Key Points

  • Digital data privacy is of increasing concern, and LiveRamp’s data-neutral platform could benefit from updates to data collection and use practices.
  • The company also turned free cash flow positive in its latest quarter.
  • This is a small company with a market cap of just over $4 billion, but has cash and equivalents of $651 million.

Our experts issued a rare "Double Down" Buy alert on this one stock... Learn more.


Shares of digital data platform LiveRamp (NYSE:RAMP) have been off to the races this year. The stock has more than doubled since the market crash in March, so a breather following the most recent quarterly update (for the three months ended Sept. 30, 2020) was in order. But some investors chose to focus on disappointing guidance for the busy holiday shopping period to close out the year. No matter -- I still think this small company has plenty of promise in the years ahead.

Illustrations of devices and digital services in honey comb shaped cells.

Image source: Getty Images.

Riding an economic rebound during the summer months

While the economy overall is still a mess in the wake of the economic lockdown back in the spring, all things digital are doing just fine. As for LiveRamp specifically, many of its customers were affected by the sharp downturn, but have enjoyed resurgent growth lately as organizations quickly adapt to the new digital era that is dawning. This showed up in the numbers for the company's fiscal 2021 second quarter that were reported earlier this week.

Metric

Three Months Ended
Sept. 30, 2020

Three Months Ended
Sept. 30, 2019

Change

Total revenue

$104.7 million

$90.14 million

16%

Total gross profit margin

66.7%

54%

12.7 pp

Net income (loss)

($23.97 million)

($40.20 million)

N/A

Adjusted EBITDA

$3.892 million

($15.90 million)

N/A

Pp = percentage point. EBITDA = earnings before interest, tax, depreciation, and amortization. Data source: LiveRamp. 

The results handily beat management's previous guidance for revenue to be $100 million, and fast progress toward unadjusted break-even is also a positive. So why have shares tumbled by double-digit percentages since the report? Because of the company's guidance, specifically an anticipated slowdown in growth in the current quarter. The stock had gotten ahead of itself leading up to the quarterly update, and LiveRamp expects revenue to increase just 11% year-over-year in the final months of 2020. The company habitually under-promises and over-delivers, but a pullback was nonetheless inevitable.

3 reasons to be bullish on LiveRamp

There is still lots of promise for this small technologist, though. It isn't the fastest-growing digital data name around, but with a market cap of only $4.2 billion and trading for just 10 times trailing 12-month sales, I'm interested in adding to my position. Here's why.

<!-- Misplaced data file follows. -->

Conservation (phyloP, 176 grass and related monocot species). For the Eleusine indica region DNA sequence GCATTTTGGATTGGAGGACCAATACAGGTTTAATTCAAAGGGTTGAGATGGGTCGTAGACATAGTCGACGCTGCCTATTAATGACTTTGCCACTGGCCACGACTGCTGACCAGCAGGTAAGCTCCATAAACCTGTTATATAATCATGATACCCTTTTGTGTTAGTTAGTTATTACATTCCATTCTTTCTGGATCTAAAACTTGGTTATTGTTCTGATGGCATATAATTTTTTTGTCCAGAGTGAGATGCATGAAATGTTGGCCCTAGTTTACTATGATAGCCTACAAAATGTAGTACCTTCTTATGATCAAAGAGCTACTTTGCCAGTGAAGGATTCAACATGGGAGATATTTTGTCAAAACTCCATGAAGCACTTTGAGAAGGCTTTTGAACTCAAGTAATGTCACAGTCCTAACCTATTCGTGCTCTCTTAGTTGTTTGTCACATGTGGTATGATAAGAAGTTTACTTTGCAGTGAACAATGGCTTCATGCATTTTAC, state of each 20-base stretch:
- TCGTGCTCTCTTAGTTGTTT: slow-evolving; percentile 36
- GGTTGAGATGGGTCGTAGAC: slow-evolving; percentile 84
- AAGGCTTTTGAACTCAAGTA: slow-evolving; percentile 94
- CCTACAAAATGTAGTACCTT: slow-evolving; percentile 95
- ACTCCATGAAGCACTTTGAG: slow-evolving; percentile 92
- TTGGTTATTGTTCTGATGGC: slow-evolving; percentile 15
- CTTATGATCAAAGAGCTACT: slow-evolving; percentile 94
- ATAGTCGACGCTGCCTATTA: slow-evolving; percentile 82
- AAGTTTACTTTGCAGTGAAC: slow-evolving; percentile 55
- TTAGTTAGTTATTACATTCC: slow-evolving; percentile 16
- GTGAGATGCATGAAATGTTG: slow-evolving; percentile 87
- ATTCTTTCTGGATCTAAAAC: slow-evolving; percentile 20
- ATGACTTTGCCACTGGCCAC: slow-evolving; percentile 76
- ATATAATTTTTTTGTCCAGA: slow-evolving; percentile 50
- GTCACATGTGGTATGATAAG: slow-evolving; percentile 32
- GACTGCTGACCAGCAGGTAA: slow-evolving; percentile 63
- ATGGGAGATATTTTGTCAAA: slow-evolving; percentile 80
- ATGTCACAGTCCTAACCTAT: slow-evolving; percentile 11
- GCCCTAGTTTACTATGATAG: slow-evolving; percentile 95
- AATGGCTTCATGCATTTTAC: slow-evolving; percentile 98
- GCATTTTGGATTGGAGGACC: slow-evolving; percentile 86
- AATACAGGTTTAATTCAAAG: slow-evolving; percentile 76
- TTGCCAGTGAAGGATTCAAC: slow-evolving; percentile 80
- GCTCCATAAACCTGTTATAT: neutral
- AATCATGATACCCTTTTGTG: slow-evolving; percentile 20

1. Data privacy changes favor LiveRamp's platform

Digital data privacy has been a big concern, and it seems the issue is coming to a head. Apple (NASDAQ:AAPL) is making changes to its operating system to eliminate third-party cookies that track user behavior, and General Data Protection Regulation (GDPR) in the European Union and California Consumer Privacy Act (CCPA) are already in force. Big tech has been in regulators' crosshairs for a while now. LiveRamp has a solution that works as data practices get updated. In fact, LiveRamp's data-neutral tech was recently selected by The Trade Desk (NASDAQ:TTD) to power its advertising ecosystem, and LiveRamp claims its Authenticated Tracking Solution (ATS) works better than traditional tracking cookies anyway.

Other tech platforms like Magnite (NASDAQ:MGNI) have made similar comments regarding data privacy changes being a long-term tailwind. As big tech adapts, LiveRamp will have the opportunity to make further headway. 

2. Don't ignore the bottom-line

Revenue growth may be moderating for now at LiveRamp, but there are other factors at work that will push the stock higher. Though it still operates at a net loss, LiveRamp has turned free cash flow positive -- revenue minus cash-only operating and capital expenditures, basically what gets added to the balance sheet each quarter. At just $5.95 million in the last quarter, it isn't much. However, as LiveRamp adds customers to its data subscription platform and reaches a more efficient scale, increases in profitability could be dramatic. And more cash flowing into the business means more operational flexibility to invest in research and development and to promote growth. 

3. Mergers and acquisitions are a real possibility

And speaking of ways to promote growth, LiveRamp says it continues to look at strategic mergers and acquisitions and other partnerships as a primary way to expand. And the company has plenty of headroom to do so. At the end of September, LiveRamp had $651 million in cash and equivalents and zero debt on its balance sheet. That's an ample war chest for such a small business. Paired with fast-improving profitability, this cloud-based digital data platform has lots of opportunity ahead of it. 

Not perfect, but plenty of positives

The latest quarterly report wasn't perfect, and the company's revenue growth trajectory is something to keep an eye on here. Nevertheless, there are plenty of positives working in LiveRamp's favor right now. I'll be buying more shares in the month of November.

This article represents the opinion of the writer, who may disagree with the “official” recommendation position of a Motley Fool premium advisory service. We’re motley! Questioning an investing thesis -- even one of our own -- helps us all think critically about investing and make decisions that help us become smarter, happier, and richer.